Now we must seriously address the task of finding a solution to the destructive mechanism that has led to the total destruction of Syria and turned its people into refugees in our countries and all over the world. We can testify to the gravity of the situation just by counting the number of victims. The situation in Syria is a tragedy that will remain etched in human memory. Unfortunately, the international community has chosen to respond based on self-interest. We used to believe that the solution for Syria should, above all, be a political one, but have we asked ourselves what we have done to improve the situation and whether we have acted with courage to protect those who need our protection? By that, I mean the Syrian people and none other.
The President (spoke in Spanish): I now give the floor to the Minister for Foreign Affairs of Sweden.
Ms. Wallstriim (Sweden): I thank Spain for organizing this timely meeting and Foreign Minister Garcia Margallo for presiding over it. I would also like to thank Deputy Secretary-General Jan Eliasson for his strong remarks and strong message to us this morning.
I welcome the Secretary-General's visit to the region, and, as he said in Jerusalem earlier this week, the terror attacks against civilians are deplorable. Such random attacks make every place unsafe and every person a potential victim. We are, of course, deeply concerned about the deaths on both sides, with nearly 2,000 injured so far in October, a vast majority of whom were Palestinians. The Israeli response must be proportionate. All perpetrators must be brought to justice and excessive use of force must not be used. There is an urgent need for leadership, responsibility and restraint.
One year ago, Sweden decided to recognize the State of Palestine. Our recognition aimed at making the parties to the conflict less unequal. It aimed at supporting moderate Palestinians and Israelis alike, providing a positive input into the dynamics of the dormant Middle East peace process and at sending a clear and convincing message of hope to younger generations that there is an alternative to violence and to the so-called status quo. As we have seen in recent weeks, the absence of hope is one of the greatest challenges facing the prospect of peace and the vision of a two-State solution.
But we believe that it is not too late for initiatives for de-escalation, confidence-building and peace in the region. It is time to create conditions for a results-oriented peace process, including confidence-building measures such as settlement freezes. Now it is time for the full implementation of agreements reached between Palestine and Israel. Now is time to end the isolation of Gaza and for all factions in Palestine to cooperate. Now it is time to remove obstacles to economic development in all of Palestine, including that of limited access to Area C and Gaza. Now it is time for an international recommitment regarding clear parameters and realistic time frames for negotiations and an end to the occupation. We must not lose track of the real goal: a negotiated two-State solution and an end of the occupation where both Palestine and Israel can live side by side in peace and security, and the Council should lead the way.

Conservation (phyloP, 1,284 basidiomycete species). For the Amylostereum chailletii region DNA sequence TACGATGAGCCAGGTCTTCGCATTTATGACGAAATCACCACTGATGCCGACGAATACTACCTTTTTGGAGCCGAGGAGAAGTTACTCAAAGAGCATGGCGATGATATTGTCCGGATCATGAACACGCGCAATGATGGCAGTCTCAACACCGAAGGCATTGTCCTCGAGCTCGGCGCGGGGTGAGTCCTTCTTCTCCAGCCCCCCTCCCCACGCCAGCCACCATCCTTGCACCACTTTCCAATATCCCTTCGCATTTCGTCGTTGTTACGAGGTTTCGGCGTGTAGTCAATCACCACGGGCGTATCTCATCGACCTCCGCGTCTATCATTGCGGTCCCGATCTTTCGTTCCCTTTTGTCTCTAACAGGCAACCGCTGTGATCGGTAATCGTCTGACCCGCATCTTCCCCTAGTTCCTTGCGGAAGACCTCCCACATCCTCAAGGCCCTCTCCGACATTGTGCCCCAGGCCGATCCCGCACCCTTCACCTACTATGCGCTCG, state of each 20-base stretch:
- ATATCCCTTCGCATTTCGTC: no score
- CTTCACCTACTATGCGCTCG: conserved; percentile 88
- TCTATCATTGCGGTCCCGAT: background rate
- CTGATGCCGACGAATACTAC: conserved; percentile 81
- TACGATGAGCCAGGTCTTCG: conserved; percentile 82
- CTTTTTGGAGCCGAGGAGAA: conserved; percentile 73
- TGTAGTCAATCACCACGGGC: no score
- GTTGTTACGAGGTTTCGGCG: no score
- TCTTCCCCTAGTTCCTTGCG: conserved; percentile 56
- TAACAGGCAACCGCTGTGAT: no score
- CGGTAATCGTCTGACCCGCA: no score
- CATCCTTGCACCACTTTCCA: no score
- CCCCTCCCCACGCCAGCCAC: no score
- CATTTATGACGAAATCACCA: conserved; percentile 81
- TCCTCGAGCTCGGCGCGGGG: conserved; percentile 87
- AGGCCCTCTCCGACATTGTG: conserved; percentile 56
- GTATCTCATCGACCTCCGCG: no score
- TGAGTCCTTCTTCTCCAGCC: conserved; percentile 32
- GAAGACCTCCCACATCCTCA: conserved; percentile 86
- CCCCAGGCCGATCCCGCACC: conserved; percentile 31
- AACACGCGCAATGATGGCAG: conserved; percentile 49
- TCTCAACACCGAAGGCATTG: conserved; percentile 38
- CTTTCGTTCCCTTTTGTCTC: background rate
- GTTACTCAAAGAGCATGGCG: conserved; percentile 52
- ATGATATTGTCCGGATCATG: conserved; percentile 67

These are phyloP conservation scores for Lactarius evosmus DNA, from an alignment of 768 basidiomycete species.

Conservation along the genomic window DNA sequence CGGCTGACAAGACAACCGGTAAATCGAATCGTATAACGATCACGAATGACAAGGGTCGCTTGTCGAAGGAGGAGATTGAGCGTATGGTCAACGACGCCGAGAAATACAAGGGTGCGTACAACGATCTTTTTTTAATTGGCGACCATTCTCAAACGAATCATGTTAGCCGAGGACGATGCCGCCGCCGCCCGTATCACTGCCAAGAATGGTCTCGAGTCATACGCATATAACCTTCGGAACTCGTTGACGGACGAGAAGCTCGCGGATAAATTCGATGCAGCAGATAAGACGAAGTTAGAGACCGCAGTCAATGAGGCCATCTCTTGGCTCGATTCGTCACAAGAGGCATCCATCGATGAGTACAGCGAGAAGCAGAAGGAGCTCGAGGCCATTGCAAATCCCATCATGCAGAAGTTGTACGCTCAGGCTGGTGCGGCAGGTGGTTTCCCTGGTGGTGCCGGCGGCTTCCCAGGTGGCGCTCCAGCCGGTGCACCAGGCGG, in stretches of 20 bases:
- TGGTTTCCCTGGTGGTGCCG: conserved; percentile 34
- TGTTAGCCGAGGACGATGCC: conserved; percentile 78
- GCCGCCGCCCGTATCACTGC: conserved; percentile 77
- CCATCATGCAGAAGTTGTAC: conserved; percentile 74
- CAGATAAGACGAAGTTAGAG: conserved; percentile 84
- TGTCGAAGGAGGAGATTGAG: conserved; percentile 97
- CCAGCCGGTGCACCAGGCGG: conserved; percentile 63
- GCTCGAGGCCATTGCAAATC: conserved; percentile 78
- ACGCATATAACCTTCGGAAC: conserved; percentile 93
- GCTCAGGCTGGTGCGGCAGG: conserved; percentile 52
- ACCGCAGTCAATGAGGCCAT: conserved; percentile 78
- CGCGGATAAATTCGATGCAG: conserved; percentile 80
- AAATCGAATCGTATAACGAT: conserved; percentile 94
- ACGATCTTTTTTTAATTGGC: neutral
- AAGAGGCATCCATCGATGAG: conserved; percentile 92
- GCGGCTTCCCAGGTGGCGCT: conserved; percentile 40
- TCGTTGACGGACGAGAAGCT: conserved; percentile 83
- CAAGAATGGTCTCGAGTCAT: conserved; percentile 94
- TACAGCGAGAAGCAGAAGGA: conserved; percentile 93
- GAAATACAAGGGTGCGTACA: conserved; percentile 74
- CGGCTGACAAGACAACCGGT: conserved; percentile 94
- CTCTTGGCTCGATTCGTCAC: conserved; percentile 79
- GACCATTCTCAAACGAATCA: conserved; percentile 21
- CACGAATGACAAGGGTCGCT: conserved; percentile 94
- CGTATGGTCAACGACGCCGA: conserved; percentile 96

The recent escalation of the violence in Syria is deeply concerning, and the present situation, more than ever, calls for the complete, genuine and concrete support of Special Envoy Staffan de Mistura and a political solution. That humanitarian crisis is the world's largest in modern times, and my country, Sweden, shoulders its responsibility in three ways.
First, we are currently receiving 3,000 Syrian refugees every week, and to date we have received 100,000, although I know it is a small number compared to the neighbouring countries of Lebanon, Jordan and Turkey. Secondly, Sweden has so far contributed over $213 million in humanitarian assistance. Thirdly, in addition to our humanitarian assistance, Sweden will allocate another $220 million over the coming five years, through a new Syrian crisis strategy. I want to encourage all others present here to also step up their engagement. I know that many are already doing a lot.
Throughout the conflict in Syria, women and girls have been targeted on the basis of their gender. Sexual violence is systematic and widespread among many warring parties, including its use as a tactic of terror by the Islamic State in Iraq and the Levant. But Syrian women are not only victims; they are also actors. That is why I am hosting a meeting on Syrian women peacebuilders tomorrow morning. It is important to look upon women as actors of change who want to be given a voice in any discussions about the future of Syria.